I Love Short Stories!

The Zanzibar CatWriting about Karen Joy Fowler’s “The View From Venus” last week got me to thinking about other short stories that I love. And that gave me the idea of coming up with a table of contents for my dream short fiction anthology.

So I made one. My rules were simple: any short story that moved me so much that I still remember it. All of these have been in print, some multiple times. Some are famous; some I know about because I know the author. There’s no order here. I just listed stories as I thought of them.

I’m sure I’ve left something important out, even though I’ve spent the last week trying to think of all the possibilities. And, of course, I haven’t read all the great short stories around. So in the comments, please provide your own TOC for the perfect short fiction anthology. Or just list a few stories you think should be added to this one.

Karen Joy Fowler, “The View From Venus.” I told you about this one last week.

Joanna Russ, “When It Changed.” This is my favorite short story ever, except that the ending has always bothered me. It’s in the collection The Zanzibar Cat.

L. Timmel Duchamp, “The Fool’s Tale.” I remember wanting to look up all the footnotes in this story, to see if they were made up or real. This was originally published in Leviathan 3.

Connie Willis, “All My Darling Daughters.” Most people seem to think Willis’s “Even the Queen” is her great feminist moment, but I’ve never liked that story. This one, on the other hand, is powerful and frightening. I found it in Ellen Datlow’s anthology Alien Sex.

James Tiptree, Jr., “The Women Men Don’t See.” I will never understand how anyone could read that story and not know Tiptree was a woman. I cannot imagine that a male writer in the 1970s could  have understood the invisibility of women. Of course, I’m also pretty sure that no one would have published it had they known who Tiptree was in the rest of her life.

Gregory Frost, “The Madonna of the Maquiladora.” People are always debating whether stories should be written in second person or not. This is an example of how powerful the perspective can be when it’s done right. It originally appeared in Asimov’s.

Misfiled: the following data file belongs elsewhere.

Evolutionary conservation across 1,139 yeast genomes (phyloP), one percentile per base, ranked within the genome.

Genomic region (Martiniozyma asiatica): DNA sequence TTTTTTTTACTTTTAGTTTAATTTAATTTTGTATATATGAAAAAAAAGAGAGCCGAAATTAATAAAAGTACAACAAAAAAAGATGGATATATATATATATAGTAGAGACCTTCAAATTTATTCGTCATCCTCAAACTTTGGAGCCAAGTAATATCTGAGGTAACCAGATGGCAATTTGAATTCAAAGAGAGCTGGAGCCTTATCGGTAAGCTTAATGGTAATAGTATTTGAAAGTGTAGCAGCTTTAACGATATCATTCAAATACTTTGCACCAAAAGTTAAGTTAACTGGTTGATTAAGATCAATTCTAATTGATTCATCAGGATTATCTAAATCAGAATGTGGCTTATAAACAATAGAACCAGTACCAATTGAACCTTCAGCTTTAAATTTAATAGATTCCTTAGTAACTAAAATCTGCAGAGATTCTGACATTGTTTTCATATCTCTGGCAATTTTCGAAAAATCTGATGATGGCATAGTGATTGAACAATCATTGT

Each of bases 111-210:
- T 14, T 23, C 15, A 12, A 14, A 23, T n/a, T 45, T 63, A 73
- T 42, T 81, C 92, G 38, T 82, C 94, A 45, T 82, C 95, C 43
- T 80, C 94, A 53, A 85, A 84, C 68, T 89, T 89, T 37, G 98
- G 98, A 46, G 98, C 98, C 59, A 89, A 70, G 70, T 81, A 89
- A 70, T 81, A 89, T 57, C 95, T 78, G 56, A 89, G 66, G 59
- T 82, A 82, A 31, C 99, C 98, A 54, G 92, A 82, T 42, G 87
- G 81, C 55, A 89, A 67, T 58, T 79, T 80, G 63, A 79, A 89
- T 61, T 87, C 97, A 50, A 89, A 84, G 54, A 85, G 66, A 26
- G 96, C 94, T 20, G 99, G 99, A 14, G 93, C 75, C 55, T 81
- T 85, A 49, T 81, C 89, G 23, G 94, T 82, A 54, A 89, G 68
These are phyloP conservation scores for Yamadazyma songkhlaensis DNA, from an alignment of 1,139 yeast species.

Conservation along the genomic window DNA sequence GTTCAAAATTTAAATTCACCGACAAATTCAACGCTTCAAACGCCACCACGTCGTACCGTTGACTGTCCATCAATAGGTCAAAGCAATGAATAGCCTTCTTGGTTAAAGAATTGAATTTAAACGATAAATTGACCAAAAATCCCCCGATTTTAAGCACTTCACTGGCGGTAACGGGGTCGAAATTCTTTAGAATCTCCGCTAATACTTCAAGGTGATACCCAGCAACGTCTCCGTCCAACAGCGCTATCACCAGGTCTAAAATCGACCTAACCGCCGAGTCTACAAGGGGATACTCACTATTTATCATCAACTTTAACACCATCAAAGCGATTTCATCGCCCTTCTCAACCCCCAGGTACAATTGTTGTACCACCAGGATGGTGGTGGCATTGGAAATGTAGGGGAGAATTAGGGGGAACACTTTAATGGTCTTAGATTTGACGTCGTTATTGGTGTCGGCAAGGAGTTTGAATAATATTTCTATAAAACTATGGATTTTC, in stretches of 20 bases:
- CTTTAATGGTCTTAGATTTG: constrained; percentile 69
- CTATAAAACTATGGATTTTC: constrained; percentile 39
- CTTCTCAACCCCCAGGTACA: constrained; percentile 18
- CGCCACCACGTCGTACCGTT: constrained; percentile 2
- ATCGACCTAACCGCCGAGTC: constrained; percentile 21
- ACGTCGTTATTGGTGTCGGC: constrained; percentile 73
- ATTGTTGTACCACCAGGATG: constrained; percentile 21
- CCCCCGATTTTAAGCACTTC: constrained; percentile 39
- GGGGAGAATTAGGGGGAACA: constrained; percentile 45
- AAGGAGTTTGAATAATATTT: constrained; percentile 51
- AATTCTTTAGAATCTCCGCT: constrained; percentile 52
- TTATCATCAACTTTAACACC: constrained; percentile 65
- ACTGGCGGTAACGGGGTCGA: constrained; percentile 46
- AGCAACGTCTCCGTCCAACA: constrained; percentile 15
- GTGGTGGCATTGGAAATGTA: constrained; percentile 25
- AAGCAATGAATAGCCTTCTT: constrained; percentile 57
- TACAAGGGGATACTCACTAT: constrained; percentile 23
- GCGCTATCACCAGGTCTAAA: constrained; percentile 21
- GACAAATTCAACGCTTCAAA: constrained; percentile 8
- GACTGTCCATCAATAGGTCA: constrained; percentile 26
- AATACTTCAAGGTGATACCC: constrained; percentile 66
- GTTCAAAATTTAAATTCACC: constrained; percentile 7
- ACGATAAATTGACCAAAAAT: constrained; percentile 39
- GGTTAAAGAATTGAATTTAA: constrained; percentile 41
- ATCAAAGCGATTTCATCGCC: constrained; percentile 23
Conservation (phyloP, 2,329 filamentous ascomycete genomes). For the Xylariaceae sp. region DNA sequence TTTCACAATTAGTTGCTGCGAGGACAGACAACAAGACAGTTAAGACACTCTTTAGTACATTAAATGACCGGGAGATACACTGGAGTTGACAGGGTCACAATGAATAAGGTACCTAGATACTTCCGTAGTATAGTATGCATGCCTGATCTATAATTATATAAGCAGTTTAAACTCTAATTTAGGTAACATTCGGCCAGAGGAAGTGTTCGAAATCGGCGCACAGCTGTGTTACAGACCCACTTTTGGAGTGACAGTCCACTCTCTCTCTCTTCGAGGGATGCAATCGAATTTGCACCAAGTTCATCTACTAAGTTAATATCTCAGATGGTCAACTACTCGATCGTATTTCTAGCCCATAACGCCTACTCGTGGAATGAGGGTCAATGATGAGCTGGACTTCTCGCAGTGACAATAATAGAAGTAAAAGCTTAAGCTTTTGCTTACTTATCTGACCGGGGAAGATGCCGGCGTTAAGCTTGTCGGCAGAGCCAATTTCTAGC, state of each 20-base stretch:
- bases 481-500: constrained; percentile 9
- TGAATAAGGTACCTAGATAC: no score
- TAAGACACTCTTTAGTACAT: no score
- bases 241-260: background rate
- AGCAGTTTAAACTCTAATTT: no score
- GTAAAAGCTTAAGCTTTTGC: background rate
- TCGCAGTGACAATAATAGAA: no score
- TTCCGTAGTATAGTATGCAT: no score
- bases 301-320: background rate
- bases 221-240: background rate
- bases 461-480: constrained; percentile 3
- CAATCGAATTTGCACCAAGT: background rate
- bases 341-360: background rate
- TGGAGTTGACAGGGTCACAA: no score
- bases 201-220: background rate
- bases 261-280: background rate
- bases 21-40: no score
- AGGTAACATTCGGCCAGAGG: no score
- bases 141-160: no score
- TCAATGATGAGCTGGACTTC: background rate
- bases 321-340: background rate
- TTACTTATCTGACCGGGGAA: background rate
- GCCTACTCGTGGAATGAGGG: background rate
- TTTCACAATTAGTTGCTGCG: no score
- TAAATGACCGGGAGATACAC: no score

Pamela Zoline, “The Heat Death of the Universe.” I read this in Justine Larbalestier’s anthology of stories with essays, Daughters of Earth.

Robert Freeman Wexler, “Tales of the Golden Legend.” There’s an excerpt here.  This story made me love surrealism.

Therese Pieczynski, “Eden.” This was published in Asimov’s in 2000. Aliens in a working class setting. Very powerful.

Samuel R. Delany, “Time Considered as a Helix of Semi-Precious Stones.” I love the way the 60s underlies this story.

Theodore Sturgeon, “The Man Who Lost the Sea.” This was reprinted in Strange Horizons.  All you people who keep wondering why people are signing up to go to Mars should read this.

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I Love Short Stories! — 6 Comments

  1. Some excellent short stories in your list. The ones by Tiptree, Russ, Zoline, Sturgeon and Delany would be on my list as well.

    I would add:

    Ursula Le Guin, “The Ones Who Walk Away from Omelas”
    Octavia Butler, “Speech Sounds”
    Judith Merrill, “That Only a Mother”
    Arthur C. Clarke, “The Nine Billion Names of God”
    Eleanor Arnason, “Knapsack Poems”
    Karen Joy Fowler “What I Didn’t See”
    Ray Bradbury, “The Veldt”

    There are other stories by Russ, Tiptree, Delany, Butler, Bradbury and Le Guin that also came to my mind, but I stuck to one story per author.

    • I knew I’d forgotten something! I intended to include the “Omelas” for sure. And “Knapsack Poems.” I decided not to include “What I Didn’t See” because I already had one of Fowler’s.

      And the others are most excellent as well. So many good short stories in the world.

  2. I have to start with two by the same author.
    Holding Wonder and The Anything Box by Zenna Henderson.
    Whoops, those are both collections, guess that fills my list.

  3. One of my all time favorite stories is “Light of Other Days,” by Bob Shaw. I’ve always thought the “slow glass” concept was really neat.

    I’ve never liked the end of “When It Changed” either. Given the society Russ constructed, I always thought their reaction would more closely resemble what happened in Tiptree’s “Houston, Houston, Do You read?”